So, the Saturday post - last day of the conference. Lots of magic and wonder. There was still so much to do that I never had a moment to pause and think "Oh God it's almost over I don't want to go home waaaaaaaaaaaaaah".
First things first, though - my books. Yup, that's them, from the Literacy signing, the raffle prize, and the three booksignings I attended. The day before, I called the Baltimore-Washington International Airport to see what their luggage weight restrictions were. BWI's response: "50 pounds. No exceptions, and no fees. It's either 50 pounds or less or it doesn't go on the plane." Well, on Friday (I forgot to mention this in my previous blog post), I packed all my books onto my suitcase and brought it down to the hotel's shipping room to be weighed and it clocked in at 42 pounds. Well. I could probably manage if I didn't accept any more free books or go to the rest of the signings but how likely was that, right?
In a brilliant move, I discovered that RWA and the Marriott had arranged a satellite post office station to be set up on Saturday for anyone who wanted to ship their books home. What a great idea! But - well, there's an attention whore in me that secretly wanted to be able to pack all my books so that I could open my suitcase with a dramatic flourish to show off all my loot at once. I realized it wasn't going to happen so first thing Saturday morning I stacked all the free books I got up to that point and took a picture before I eventually shipped them off.
After that, I went to the Continental Breakfast, which went a lot better because the staff knew me by now and my special breakfast was ready - since I couldn't eat the pastries and bagels, I got eggs, potatoes and bacon. Yum, yum.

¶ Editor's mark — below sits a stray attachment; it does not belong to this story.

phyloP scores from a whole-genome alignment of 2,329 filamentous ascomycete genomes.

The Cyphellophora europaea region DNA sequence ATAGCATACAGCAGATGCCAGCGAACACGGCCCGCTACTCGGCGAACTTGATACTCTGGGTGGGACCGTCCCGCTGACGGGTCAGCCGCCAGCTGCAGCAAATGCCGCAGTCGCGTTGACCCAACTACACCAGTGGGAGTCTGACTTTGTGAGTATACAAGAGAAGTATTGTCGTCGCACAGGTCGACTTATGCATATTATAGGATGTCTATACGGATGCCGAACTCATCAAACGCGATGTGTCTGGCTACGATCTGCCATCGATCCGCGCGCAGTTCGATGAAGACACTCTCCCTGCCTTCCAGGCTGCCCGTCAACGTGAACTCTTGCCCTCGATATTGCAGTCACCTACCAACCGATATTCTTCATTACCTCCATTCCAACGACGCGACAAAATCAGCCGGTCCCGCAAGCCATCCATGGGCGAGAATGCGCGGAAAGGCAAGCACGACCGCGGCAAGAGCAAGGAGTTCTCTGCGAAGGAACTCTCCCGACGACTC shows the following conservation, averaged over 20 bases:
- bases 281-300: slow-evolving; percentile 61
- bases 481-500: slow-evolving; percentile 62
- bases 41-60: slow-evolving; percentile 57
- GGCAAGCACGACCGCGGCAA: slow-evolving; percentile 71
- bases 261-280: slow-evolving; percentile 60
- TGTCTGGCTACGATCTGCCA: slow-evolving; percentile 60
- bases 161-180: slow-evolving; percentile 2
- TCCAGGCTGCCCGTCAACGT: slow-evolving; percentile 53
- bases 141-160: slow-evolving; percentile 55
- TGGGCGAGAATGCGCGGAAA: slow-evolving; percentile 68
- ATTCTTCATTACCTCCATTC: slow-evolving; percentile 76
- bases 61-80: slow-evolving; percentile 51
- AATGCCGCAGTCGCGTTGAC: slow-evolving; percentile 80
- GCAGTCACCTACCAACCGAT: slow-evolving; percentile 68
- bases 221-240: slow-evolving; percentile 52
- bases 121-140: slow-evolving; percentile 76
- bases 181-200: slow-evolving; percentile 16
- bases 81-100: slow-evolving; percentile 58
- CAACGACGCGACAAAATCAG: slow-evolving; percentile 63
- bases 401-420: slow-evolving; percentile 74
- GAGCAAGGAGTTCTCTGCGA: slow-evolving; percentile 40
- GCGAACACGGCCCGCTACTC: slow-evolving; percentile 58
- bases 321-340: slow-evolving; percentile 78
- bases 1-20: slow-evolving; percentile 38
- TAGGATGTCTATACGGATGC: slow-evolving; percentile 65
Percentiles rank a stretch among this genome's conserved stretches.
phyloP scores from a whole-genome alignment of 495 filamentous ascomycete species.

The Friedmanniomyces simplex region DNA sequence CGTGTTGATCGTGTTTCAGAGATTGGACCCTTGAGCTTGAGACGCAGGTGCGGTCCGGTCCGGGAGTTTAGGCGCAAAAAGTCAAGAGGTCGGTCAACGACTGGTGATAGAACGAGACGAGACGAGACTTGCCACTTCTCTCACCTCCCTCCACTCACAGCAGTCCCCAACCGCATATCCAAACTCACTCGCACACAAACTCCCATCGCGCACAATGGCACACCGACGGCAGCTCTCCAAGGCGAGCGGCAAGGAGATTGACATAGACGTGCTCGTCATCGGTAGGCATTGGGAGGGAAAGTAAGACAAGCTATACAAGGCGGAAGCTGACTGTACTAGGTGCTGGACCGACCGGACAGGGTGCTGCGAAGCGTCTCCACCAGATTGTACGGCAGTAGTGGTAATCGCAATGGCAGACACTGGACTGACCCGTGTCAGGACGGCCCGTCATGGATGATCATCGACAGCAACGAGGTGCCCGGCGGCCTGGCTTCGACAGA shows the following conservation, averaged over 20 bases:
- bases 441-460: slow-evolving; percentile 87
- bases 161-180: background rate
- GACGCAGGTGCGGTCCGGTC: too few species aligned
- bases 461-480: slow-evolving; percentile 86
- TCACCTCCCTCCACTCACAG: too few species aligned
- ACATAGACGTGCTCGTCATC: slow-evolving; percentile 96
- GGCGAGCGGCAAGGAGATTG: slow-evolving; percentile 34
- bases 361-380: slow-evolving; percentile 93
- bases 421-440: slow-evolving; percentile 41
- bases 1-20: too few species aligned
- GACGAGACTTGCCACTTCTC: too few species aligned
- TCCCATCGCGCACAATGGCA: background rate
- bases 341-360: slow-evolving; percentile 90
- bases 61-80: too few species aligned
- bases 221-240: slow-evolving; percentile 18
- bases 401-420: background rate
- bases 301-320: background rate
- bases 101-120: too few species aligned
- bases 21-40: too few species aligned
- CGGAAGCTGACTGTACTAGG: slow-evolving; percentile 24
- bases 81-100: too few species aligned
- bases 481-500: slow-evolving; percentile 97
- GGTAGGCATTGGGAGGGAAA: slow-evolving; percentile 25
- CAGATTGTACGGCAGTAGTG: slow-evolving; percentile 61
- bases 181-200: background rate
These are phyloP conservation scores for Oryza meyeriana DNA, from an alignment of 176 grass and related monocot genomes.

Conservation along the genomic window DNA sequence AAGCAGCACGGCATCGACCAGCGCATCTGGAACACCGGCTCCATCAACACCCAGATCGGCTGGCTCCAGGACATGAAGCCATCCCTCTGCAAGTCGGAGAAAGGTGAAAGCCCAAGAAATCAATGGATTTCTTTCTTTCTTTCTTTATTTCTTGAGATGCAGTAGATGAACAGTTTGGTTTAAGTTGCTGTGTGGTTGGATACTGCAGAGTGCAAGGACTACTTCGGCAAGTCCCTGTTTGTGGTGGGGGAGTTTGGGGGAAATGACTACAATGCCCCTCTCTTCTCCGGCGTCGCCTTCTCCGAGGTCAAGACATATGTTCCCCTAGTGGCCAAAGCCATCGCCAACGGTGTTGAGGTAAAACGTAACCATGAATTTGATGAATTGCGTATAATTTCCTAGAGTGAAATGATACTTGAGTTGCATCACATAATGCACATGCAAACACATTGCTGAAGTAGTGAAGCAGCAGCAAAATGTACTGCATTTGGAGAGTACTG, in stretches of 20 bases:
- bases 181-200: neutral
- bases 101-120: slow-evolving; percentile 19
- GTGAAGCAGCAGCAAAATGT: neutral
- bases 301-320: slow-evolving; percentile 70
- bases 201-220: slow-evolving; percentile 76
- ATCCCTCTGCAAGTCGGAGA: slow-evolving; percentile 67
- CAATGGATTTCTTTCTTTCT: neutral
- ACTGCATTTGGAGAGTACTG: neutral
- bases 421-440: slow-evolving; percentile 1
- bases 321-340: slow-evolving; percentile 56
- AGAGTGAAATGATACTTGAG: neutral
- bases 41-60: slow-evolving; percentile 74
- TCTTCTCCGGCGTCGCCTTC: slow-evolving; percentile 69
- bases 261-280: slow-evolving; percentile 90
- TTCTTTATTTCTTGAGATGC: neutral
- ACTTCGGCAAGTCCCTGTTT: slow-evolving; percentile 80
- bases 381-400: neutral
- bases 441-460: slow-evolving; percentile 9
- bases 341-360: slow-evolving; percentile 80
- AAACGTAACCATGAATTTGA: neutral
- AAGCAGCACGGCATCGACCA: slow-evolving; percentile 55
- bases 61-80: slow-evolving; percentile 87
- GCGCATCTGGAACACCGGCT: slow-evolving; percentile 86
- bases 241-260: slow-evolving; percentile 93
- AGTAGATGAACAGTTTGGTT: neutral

After that, it was off to the Learn to Rewrite: Finishing the Manuscript Is Just the Beginning workshop by Anna DeStefano. She takes a lot of notes and does a lot of stuff to her story, and while I appreciated what she was telling us to do, I knew it probably wouldn't fit my style (she writes on the computer, I write longhand, she prints out a hardcopy and uses doodles and post-its - I do my second draft on the computer and only on the computer).
Next was a choice between the NAL or the Ballatine/Bantam Dell book signing or Unveiling the Mystery of How Book Covers Come About. It wasn't even a choice for me - I, who always complain about the horrid covers in romance, simply HAD to find out their process. The workshop was hosted by Deeanne Gist, an inspirational author for Bethany House. And wow, are her covers gorgeous. I've never read inspirational romances, but I am a Catholic so maybe I should - her covers certainly make me want to. The workshop was very enlightening - with everything from tidbits (Gist's daughter was the model for A Bride in the Bargain cover), to sound advice (write your pitch, synopsis, and query letters carefully - because these are the pieces of information that the artists, photographers, or artistic directors receive when they're designing the cover).
Next up was From Hook to Happy Ending: Using High Concept and Conflict to Make Your Historical Novel Rock, hosted by Paige Wheeler (agent, and not in photo - she was late thanks to agent appointments), and (left to right) Margo Maguire, Gayle Callen, and May Chen. I walked in thinking I knew what a high concept was (that is, an original or difficult concept) and was quickly corrected (high concept = a basic hook or glint of your awesome idea that is used to attract editors and agents - all in a very short 25 word sentence). This was a very interesting workshop. Gayle Callen was AMAZING. Such a friendly and open and opinionated personality! That's the thing about RWA - you come away thinking "I need to get all these books" not because you've heard anything particularly good about them but because you've met the authors and they're such fantastic people.